Editor’s Note: Names of sexual assault victims have been changed in this story, to protect their privacy.
Haley woke up early one morning in June 2014. She had been out with a few friends at a bar in Ashland, Ore., the night before, and she felt safest going home with them rather than walking home alone.
“It turns out,” she said, “the creeper that I had to be afraid of was in my circle of friends.”
She woke up disoriented. She felt someone behind her with his arms wrapped around her, running his hands all over her and pulling at her clothes, even though she’d fallen asleep alone on a friend’s couch.
“I started, you know, moving to get off the couch, and he grabbed me and started trying to take off my clothes,” she says.
Eventually, she did wrestle her way off the couch and leave the house.
Immediately afterward, she was stunned that someone she considered a friend would try to take advantage of her while she slept. It took days until she was ready to tell anyone besides her mom and a close friend.
That’s a commonality among sexual assault cases.
“It is incredibly rare for somebody to experience a sexual assault and then the first thing that they’re doing is deciding that they’re going to report that to some authority. It’s just — it’s not realistic,” says Det. Carrie Hull of the Ashland Police Department.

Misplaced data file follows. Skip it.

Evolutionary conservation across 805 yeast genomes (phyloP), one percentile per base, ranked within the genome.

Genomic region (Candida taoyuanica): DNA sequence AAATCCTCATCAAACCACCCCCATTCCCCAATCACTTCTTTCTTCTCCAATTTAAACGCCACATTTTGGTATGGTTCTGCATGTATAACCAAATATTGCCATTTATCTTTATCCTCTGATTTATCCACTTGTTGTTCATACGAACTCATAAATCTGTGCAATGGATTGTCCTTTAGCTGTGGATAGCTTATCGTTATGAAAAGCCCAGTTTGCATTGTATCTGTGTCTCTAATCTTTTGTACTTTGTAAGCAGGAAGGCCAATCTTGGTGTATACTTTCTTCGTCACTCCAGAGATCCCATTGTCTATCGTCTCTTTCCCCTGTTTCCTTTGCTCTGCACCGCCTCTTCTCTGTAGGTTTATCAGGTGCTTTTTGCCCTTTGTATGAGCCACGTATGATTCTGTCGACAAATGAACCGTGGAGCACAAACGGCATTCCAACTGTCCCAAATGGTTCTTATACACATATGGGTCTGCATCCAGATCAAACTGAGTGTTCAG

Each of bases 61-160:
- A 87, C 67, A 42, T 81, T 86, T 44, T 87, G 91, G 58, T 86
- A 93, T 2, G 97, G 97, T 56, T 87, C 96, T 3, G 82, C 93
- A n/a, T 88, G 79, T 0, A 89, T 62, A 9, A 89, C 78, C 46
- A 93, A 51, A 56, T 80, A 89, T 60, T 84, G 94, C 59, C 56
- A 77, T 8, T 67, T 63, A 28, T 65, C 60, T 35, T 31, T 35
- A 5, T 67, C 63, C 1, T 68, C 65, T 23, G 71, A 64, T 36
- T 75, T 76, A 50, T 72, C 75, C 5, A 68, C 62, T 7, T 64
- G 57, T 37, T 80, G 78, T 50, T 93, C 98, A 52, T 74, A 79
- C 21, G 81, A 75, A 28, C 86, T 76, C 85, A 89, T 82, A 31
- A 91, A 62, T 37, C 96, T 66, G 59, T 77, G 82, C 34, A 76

‘You Have Options’
In 2009, Hull began looking for a way to change how police departments interacted with sexual violence survivors.
She saw specific problems: many victims who initially reported a sexual assault would stop participating in the police investigation and often the information the police did collect was not effective for ultimately developing a case.
And those problems extend far beyond Ashland. The Justice Department estimates that only 35 percent of rape or sexual assault victims report those crimes to the police.
When Haley was ready to report what had happened to her, Hull had assembled a program to help.
In 2013, the detective launched a program called “You Have Options” at the Ashland P.D.
After speaking with victim advocates and sexual assault survivors about their experiences with law enforcement, Hull identified three main concerns that kept victims from reporting or from continuing to participate in an investigation: confidentiality, fear of disbelief, and delayed initial reporting.